Physical training for asthma

Massey University, Palmerston North City, Manawatu-Wanganui, New Zealand
Cochrane database of systematic reviews (Online) (Impact Factor: 5.94). 02/2005; DOI: 10.1002/14651858.CD001116.pub2
Source: PubMed

ABSTRACT Physical training programmes have been designed for asthmatic subjects with the aim of improving physical fitness, neuromuscular coordination and self-confidence. Habitual physical activity increases physical fitness and lowers ventilation during mild and moderate exercise thereby reducing the likelihood of provoking exercise induced asthma. Exercise training may also reduce the perception of breathlessness through a number of mechanisms including strengthening respiratory muscles. Subjectively, many asthmatics report that they are symptomatically better when fit, but results from trials have varied and have been difficult to compare because of different designs and training protocols.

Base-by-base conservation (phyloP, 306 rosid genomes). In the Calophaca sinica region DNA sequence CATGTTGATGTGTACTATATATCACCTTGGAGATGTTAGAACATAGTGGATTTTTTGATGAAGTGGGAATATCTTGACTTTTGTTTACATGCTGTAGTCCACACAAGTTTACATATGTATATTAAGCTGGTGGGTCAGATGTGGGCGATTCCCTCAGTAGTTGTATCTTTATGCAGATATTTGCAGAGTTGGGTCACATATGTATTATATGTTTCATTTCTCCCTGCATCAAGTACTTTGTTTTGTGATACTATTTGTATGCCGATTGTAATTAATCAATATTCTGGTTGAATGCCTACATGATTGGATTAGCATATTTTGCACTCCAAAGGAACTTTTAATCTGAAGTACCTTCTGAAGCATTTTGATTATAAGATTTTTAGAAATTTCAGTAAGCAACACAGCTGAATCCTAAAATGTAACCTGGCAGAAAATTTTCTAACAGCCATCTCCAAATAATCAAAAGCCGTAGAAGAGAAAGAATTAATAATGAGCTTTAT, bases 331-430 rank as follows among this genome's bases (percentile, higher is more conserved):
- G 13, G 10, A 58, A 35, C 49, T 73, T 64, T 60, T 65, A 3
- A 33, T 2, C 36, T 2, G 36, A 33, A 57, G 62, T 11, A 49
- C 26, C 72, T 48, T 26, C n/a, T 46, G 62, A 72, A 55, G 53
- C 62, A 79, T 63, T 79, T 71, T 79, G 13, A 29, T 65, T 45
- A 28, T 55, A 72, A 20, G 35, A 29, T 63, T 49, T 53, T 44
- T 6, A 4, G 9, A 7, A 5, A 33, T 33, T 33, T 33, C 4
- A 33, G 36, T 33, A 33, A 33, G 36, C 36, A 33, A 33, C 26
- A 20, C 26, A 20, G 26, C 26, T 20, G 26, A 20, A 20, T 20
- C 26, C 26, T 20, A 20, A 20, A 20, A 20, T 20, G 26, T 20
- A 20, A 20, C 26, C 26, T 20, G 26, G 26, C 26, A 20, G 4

The purpose of this review was to assess evidence for the efficacy and effectiveness of physical training in asthma.
We searched the Cochrane Airways Group Specialised Register, SportDiscus and the Science Citation Index up to May 2005.
Randomised trials in asthmatic subjects undertaking physical training. Subjects had to be eight years and older. Physical training had to be undertaken for at least 20 to 30 minutes, two to three times a week, over a minimum of four weeks.
Eligibility for inclusion and quality of trials were assessed independently by two reviewers.